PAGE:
My knowledge of the Israeli-Palestinian conflict when I was young was very limited. In fact, I didn’t know there was conflict. Palestine was a word I constantly heard thrown around, but it seemed to have a certain gravity to it. I was always too afraid to ask. Israel, I had believed, was some tribe in the region that terrorized Palestinians. I saw children on the news throwing stones at soldiers and large tanks and I didn’t know what to think of it. This was what I knew of the conflict. Shocking, considering I’ve lived in Jordan for most of my life. This perception went on until the summer before ninth grade. This is when I went to Seeds of Peace.
As usual, it was one of my brothers, Abdullah, who introduced me to the camp. I never really learned much about his experience there, so as I applied, I had no idea what I was getting myself into. After I got accepted, there were three days of orientation, in which decades of Palestinian history were crammed into my head. My perception had then become a jumble of dates, facts, events, documentaries, and one single point of view. “This is what you might hear them say, and this is how you would respond.” I felt slightly more prepared, but I still didn’t know what to expect.
After hours of travel, we finally drove into Seeds and were greeted by music, singing, chanting, cheering, and jumping up and down. Three of the most memorable and gratifying weeks of my life began. Each day was essentially split up into two parts: Dialogue and activities. Dialogue was our discussion group, consisting of Palestinians, Israelis, Jordanians, Egyptians, and Americans, in which we, of course, discussed the conflict. The latter included things like sailing, baseball, football, basketball, Frisbee, team-building games, and a number of other sports and activities, all of which also consisted of those different nationalities, as well as Indians and Pakistanis, as Seeds also held discussions for the Indo-Pakistani conflict.
That, in a nutshell, is Seeds of Peace. Of course, upon my return to Jordan, there were a great number of criticisms and judgments made on the camp. Some said it was a normalization camp, others said it was a bold move that could take a very bad turn. The opinions were numerous and varied; in my opinion, it was a very fruitful experience.
Keep in mind this was my first experience in talking about this conflict. Since the orientation hadn’t helped much, I was plunged into this decades-long conflict, right in between the two opposing sides. I listened more than I spoke, which was frustrating for many. I heard from one side the stories of the Palestinians, and from the other the story of the Israelis. Not only that, but I was hearing stories of the conflict from first-hand experience, primary sources, not from textbooks or news reporters. By the end of the three weeks, I felt like I had had the best introduction one could have to the conflict. I was not forcefully swayed into believing one side or the other; I listened to both in equal measure.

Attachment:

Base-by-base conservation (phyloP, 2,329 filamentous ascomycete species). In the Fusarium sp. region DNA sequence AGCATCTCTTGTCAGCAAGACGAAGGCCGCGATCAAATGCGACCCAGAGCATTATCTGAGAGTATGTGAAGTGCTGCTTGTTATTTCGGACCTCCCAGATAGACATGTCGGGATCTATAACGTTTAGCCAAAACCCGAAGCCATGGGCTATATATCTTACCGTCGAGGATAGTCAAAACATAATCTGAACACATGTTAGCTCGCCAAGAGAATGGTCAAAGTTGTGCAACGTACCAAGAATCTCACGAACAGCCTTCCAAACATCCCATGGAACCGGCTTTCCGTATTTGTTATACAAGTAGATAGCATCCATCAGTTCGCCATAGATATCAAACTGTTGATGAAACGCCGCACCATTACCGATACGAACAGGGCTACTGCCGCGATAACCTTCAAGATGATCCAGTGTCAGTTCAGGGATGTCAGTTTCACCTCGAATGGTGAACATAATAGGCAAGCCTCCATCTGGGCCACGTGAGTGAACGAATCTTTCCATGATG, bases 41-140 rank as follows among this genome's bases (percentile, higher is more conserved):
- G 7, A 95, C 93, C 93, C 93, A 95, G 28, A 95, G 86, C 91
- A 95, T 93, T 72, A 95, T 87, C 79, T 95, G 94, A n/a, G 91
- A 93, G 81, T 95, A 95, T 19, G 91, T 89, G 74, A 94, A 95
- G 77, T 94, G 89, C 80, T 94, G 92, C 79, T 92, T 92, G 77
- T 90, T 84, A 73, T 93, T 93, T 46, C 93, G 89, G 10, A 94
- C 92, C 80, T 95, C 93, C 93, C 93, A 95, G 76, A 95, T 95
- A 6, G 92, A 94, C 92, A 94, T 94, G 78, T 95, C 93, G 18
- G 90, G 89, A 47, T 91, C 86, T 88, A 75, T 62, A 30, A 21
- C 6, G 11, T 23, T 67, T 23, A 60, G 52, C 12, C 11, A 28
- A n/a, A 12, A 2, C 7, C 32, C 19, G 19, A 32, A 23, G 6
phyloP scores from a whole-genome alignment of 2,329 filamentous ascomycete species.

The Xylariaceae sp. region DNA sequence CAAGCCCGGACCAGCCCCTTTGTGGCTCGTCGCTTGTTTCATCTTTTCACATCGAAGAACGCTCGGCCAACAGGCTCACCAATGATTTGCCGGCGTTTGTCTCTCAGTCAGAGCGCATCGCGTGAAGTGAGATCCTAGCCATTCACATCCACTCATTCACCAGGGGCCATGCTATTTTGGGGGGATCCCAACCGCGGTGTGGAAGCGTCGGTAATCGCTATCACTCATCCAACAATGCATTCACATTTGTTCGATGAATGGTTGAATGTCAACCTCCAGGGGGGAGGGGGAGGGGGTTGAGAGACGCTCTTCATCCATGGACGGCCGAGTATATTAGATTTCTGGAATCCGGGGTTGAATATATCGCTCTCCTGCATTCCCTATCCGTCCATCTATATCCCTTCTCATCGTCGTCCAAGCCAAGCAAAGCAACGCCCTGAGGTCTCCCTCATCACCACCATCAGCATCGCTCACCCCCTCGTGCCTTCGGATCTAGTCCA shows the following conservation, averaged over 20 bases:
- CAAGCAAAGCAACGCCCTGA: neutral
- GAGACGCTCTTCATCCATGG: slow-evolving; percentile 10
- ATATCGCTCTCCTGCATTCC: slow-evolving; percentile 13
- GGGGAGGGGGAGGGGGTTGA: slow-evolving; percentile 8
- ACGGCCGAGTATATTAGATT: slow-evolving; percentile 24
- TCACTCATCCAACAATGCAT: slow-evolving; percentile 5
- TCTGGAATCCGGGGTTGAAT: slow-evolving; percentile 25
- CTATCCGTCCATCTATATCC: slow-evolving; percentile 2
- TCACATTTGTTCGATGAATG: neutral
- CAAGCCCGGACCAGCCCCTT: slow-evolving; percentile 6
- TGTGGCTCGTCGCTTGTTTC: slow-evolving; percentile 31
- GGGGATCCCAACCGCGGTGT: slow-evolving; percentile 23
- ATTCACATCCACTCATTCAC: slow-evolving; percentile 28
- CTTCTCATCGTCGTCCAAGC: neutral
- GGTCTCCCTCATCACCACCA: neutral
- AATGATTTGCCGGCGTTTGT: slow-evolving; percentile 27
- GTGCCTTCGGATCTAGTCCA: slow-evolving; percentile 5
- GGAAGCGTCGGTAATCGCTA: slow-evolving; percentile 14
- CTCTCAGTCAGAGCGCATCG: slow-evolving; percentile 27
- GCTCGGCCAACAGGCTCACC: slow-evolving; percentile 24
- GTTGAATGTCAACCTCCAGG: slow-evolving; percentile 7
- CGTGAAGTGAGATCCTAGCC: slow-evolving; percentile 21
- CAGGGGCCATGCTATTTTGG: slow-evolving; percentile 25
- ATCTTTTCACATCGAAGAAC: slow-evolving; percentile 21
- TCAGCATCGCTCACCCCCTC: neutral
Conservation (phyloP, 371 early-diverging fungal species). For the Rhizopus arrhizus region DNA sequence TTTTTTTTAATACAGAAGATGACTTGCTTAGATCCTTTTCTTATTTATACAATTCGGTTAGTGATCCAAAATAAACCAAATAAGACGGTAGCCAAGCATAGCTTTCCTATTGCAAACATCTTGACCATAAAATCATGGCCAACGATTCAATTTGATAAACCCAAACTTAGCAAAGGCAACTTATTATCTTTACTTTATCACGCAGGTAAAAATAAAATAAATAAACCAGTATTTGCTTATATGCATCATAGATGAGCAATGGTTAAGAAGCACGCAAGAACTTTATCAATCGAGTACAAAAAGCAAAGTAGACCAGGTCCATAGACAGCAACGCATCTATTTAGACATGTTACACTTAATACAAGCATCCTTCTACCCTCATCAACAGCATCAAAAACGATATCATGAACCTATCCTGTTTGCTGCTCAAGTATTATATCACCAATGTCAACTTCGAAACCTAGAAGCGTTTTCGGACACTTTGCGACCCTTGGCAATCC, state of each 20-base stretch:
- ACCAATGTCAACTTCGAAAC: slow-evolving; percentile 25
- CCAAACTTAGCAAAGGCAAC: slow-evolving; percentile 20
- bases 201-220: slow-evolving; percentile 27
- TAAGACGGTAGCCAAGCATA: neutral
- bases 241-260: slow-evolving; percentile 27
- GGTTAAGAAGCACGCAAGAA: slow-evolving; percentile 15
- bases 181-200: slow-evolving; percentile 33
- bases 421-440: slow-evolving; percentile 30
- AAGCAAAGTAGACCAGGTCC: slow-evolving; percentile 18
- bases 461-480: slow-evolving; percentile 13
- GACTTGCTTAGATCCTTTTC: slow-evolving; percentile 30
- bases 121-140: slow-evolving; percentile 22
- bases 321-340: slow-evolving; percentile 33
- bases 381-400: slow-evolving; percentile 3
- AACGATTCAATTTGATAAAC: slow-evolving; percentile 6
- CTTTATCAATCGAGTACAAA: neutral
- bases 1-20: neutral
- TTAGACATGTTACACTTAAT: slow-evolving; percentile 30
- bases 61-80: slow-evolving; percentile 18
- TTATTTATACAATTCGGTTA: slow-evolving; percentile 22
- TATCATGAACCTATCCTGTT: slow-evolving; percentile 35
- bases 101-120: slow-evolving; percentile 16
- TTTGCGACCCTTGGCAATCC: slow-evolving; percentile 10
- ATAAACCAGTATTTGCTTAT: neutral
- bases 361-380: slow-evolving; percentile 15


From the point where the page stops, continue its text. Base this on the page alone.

Seeds of Peace also allowed me to humanize the conflict, so to speak. One thing that frustrated me during some of the discussions was that it came down to a discussion of death-tolls. “You killed 300 of our people.” “Well, you killed 500 of ours.” That wasn’t what I came for. By the end of the three weeks, however, the discussions changed. They tackled the essential questions of what are we to do, what is our role, why is this happening, how can it stop. I’m not saying that we all left the camp with the solution to peace. But in the last few discussions of the final week, the people in the dialogue group could look at one another and know that they all wanted the same things. We were all young teenagers with lives as complex and vivid as everyone else’s. We all wanted people to stop killing each other and to sleep not worrying that a bomb wouldn’t come down on our homes.
There are, of course, downsides to this organization. As some have said, it could be a normalizing experience for some, meaning that one could ignore the atrocities that occur every day between the two sides and pretend all is well. For some, that may have happened. They may have left the camp thinking everything was fine and dandy. Others say that the camp is pointless, that it won’t lead anywhere, and that it was a waste of money. Again, that may be true for some, there is no denying that. I know some who have left the camp just as they entered it. No change. But hey, school can be just the same; you can pay 4-years’ worth of tuition, not do any of the work, and you will have wasted a fortune.
Seeds of Peace is an instrument. It may not be the road to peace, but it certainly ushers people to it, and it is their choice as to whether or not they should follow it.